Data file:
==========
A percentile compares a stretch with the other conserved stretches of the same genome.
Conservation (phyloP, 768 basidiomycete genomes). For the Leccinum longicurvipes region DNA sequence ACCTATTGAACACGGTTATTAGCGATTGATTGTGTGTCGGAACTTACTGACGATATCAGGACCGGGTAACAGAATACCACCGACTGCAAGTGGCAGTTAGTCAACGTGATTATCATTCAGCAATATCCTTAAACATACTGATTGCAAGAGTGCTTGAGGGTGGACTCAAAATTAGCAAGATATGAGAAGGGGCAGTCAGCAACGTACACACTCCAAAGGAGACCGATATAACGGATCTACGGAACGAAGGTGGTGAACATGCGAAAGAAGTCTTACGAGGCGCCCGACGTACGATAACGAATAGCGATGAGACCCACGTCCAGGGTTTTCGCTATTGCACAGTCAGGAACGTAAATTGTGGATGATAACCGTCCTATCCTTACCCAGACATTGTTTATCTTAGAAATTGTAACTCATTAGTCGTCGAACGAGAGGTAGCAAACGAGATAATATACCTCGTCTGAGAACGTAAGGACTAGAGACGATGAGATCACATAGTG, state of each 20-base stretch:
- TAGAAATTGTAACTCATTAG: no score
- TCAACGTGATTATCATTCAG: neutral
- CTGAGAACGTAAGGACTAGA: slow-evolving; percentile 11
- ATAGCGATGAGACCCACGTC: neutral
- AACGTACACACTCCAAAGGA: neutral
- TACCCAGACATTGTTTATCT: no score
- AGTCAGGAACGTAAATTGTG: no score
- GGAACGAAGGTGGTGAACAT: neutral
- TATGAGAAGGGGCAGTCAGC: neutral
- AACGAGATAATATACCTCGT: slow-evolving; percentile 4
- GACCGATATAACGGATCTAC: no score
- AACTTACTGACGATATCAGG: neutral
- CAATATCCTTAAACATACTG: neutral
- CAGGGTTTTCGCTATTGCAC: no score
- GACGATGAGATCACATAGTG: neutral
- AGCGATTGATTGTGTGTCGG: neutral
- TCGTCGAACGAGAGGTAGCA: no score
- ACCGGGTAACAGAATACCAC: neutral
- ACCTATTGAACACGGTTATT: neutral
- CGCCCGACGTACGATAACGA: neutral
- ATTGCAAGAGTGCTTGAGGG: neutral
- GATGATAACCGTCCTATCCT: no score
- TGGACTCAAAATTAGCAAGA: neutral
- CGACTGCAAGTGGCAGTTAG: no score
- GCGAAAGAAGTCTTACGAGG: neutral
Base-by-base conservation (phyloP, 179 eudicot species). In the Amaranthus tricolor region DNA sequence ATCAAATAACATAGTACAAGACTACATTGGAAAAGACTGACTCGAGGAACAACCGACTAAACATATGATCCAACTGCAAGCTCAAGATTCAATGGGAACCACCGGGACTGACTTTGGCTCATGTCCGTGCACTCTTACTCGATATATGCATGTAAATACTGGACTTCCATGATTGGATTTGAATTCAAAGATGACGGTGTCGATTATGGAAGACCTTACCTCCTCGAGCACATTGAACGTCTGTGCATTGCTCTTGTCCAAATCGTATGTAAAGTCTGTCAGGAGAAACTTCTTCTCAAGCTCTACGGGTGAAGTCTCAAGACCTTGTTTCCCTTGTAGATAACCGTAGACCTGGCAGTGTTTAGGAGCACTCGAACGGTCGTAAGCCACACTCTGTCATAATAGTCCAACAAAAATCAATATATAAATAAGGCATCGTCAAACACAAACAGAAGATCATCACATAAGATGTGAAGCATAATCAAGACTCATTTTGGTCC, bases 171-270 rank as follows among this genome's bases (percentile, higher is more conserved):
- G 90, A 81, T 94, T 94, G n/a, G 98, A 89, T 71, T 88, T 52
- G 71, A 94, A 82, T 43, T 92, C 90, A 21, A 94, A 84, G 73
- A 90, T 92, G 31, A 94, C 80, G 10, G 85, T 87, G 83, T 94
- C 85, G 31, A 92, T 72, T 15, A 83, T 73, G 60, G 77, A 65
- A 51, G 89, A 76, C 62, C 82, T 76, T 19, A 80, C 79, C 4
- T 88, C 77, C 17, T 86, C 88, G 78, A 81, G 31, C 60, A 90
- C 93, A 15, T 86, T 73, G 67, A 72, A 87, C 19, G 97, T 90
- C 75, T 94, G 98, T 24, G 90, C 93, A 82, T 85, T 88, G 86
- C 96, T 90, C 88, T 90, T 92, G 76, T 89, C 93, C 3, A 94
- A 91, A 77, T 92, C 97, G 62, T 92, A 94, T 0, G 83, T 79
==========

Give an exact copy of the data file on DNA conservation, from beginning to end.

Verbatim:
A percentile compares a stretch with the other conserved stretches of the same genome.
Conservation (phyloP, 768 basidiomycete genomes). For the Leccinum longicurvipes region DNA sequence ACCTATTGAACACGGTTATTAGCGATTGATTGTGTGTCGGAACTTACTGACGATATCAGGACCGGGTAACAGAATACCACCGACTGCAAGTGGCAGTTAGTCAACGTGATTATCATTCAGCAATATCCTTAAACATACTGATTGCAAGAGTGCTTGAGGGTGGACTCAAAATTAGCAAGATATGAGAAGGGGCAGTCAGCAACGTACACACTCCAAAGGAGACCGATATAACGGATCTACGGAACGAAGGTGGTGAACATGCGAAAGAAGTCTTACGAGGCGCCCGACGTACGATAACGAATAGCGATGAGACCCACGTCCAGGGTTTTCGCTATTGCACAGTCAGGAACGTAAATTGTGGATGATAACCGTCCTATCCTTACCCAGACATTGTTTATCTTAGAAATTGTAACTCATTAGTCGTCGAACGAGAGGTAGCAAACGAGATAATATACCTCGTCTGAGAACGTAAGGACTAGAGACGATGAGATCACATAGTG, state of each 20-base stretch:
- TAGAAATTGTAACTCATTAG: no score
- TCAACGTGATTATCATTCAG: neutral
- CTGAGAACGTAAGGACTAGA: slow-evolving; percentile 11
- ATAGCGATGAGACCCACGTC: neutral
- AACGTACACACTCCAAAGGA: neutral
- TACCCAGACATTGTTTATCT: no score
- AGTCAGGAACGTAAATTGTG: no score
- GGAACGAAGGTGGTGAACAT: neutral
- TATGAGAAGGGGCAGTCAGC: neutral
- AACGAGATAATATACCTCGT: slow-evolving; percentile 4
- GACCGATATAACGGATCTAC: no score
- AACTTACTGACGATATCAGG: neutral
- CAATATCCTTAAACATACTG: neutral
- CAGGGTTTTCGCTATTGCAC: no score
- GACGATGAGATCACATAGTG: neutral
- AGCGATTGATTGTGTGTCGG: neutral
- TCGTCGAACGAGAGGTAGCA: no score
- ACCGGGTAACAGAATACCAC: neutral
- ACCTATTGAACACGGTTATT: neutral
- CGCCCGACGTACGATAACGA: neutral
- ATTGCAAGAGTGCTTGAGGG: neutral
- GATGATAACCGTCCTATCCT: no score
- TGGACTCAAAATTAGCAAGA: neutral
- CGACTGCAAGTGGCAGTTAG: no score
- GCGAAAGAAGTCTTACGAGG: neutral
Base-by-base conservation (phyloP, 179 eudicot species). In the Amaranthus tricolor region DNA sequence ATCAAATAACATAGTACAAGACTACATTGGAAAAGACTGACTCGAGGAACAACCGACTAAACATATGATCCAACTGCAAGCTCAAGATTCAATGGGAACCACCGGGACTGACTTTGGCTCATGTCCGTGCACTCTTACTCGATATATGCATGTAAATACTGGACTTCCATGATTGGATTTGAATTCAAAGATGACGGTGTCGATTATGGAAGACCTTACCTCCTCGAGCACATTGAACGTCTGTGCATTGCTCTTGTCCAAATCGTATGTAAAGTCTGTCAGGAGAAACTTCTTCTCAAGCTCTACGGGTGAAGTCTCAAGACCTTGTTTCCCTTGTAGATAACCGTAGACCTGGCAGTGTTTAGGAGCACTCGAACGGTCGTAAGCCACACTCTGTCATAATAGTCCAACAAAAATCAATATATAAATAAGGCATCGTCAAACACAAACAGAAGATCATCACATAAGATGTGAAGCATAATCAAGACTCATTTTGGTCC, bases 171-270 rank as follows among this genome's bases (percentile, higher is more conserved):
- G 90, A 81, T 94, T 94, G n/a, G 98, A 89, T 71, T 88, T 52
- G 71, A 94, A 82, T 43, T 92, C 90, A 21, A 94, A 84, G 73
- A 90, T 92, G 31, A 94, C 80, G 10, G 85, T 87, G 83, T 94
- C 85, G 31, A 92, T 72, T 15, A 83, T 73, G 60, G 77, A 65
- A 51, G 89, A 76, C 62, C 82, T 76, T 19, A 80, C 79, C 4
- T 88, C 77, C 17, T 86, C 88, G 78, A 81, G 31, C 60, A 90
- C 93, A 15, T 86, T 73, G 67, A 72, A 87, C 19, G 97, T 90
- C 75, T 94, G 98, T 24, G 90, C 93, A 82, T 85, T 88, G 86
- C 96, T 90, C 88, T 90, T 92, G 76, T 89, C 93, C 3, A 94
- A 91, A 77, T 92, C 97, G 62, T 92, A 94, T 0, G 83, T 79